Who? Keith Etherington, 42, solicitor-advocate at Slater & Gordon.

Why is he in the news? Acting for a bereaved couple who, 29 months after the death of their newborn baby daughter, discovered that her body had not been cremated as promised, but was in an overgrown and unmarked mass grave with 14 other stillbirths and foetuses.

Hannah and Nathan Cotterill believed that their daughter’s ashes had been scattered in a memorial garden until they received a letter from Kirklees Council, West Yorkshire, ordering them to tidy up the grave.

It emerged that the baby’s body had been left in cold storage for five months before burial. The council has subsequently paid for a plaque giving the baby’s name, birth and death date, and the couple now regularly visit the graveside. Etherington has written to the chief executives of Dewsbury and District Hospital and Kirklees Council demanding an explanation. After their responses are received, he will advise the couple on possible further action.

Thoughts on the case: ‘In 26 years of legal work I’ve never heard anything like this. What worries me is the thought this may not be an isolated case.’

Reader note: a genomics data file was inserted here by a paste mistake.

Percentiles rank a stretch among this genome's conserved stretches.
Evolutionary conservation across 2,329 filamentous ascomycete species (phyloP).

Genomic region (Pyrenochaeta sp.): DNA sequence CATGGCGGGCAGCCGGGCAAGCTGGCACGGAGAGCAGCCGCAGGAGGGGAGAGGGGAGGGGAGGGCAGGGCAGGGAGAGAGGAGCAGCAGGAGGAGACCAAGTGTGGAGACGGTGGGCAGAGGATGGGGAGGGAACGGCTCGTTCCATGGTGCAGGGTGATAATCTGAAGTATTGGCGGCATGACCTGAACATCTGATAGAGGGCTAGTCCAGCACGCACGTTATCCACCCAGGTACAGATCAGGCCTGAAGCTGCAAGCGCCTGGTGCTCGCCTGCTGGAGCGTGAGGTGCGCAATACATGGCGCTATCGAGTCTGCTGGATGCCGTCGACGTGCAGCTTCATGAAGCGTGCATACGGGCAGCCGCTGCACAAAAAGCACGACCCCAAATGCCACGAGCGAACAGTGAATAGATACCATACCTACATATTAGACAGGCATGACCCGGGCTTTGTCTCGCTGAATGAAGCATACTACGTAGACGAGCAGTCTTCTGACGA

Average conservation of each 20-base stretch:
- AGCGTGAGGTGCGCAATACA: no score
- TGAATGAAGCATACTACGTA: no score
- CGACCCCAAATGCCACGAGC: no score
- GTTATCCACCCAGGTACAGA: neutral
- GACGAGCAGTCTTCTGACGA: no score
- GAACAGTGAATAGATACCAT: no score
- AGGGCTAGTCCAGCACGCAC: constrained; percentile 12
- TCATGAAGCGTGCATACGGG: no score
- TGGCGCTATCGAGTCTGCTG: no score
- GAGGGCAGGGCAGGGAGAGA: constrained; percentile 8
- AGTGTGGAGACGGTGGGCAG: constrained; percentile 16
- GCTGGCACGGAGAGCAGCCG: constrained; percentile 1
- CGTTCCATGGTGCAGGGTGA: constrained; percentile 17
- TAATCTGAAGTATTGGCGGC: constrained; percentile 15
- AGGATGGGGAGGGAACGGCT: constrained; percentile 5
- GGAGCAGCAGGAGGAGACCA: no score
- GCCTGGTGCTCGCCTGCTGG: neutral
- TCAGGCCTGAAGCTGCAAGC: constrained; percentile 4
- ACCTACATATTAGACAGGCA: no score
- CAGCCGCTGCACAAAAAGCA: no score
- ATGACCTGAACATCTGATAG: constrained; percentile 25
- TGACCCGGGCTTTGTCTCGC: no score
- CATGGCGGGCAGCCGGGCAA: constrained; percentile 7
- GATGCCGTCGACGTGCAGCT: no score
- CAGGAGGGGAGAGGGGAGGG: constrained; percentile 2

Why become a lawyer? ‘After two weeks’ work experience at Mellor & Jackson in Oldham, the firm took me on, aged 15, as an office junior. The firm supported me through the legal executive route to become a solicitor. I have now been appointed a deputy district judge, perhaps the only one in the country without a university qualification.’

Career high: ‘Being appointed deputy district judge.’

Career low: ‘Getting both ends of my tie trapped in the locked back door of a hatchback. I was stuck there with my face squashed against the glass unable to move to retrieve the keys that I had dropped. My colleagues found it funny.’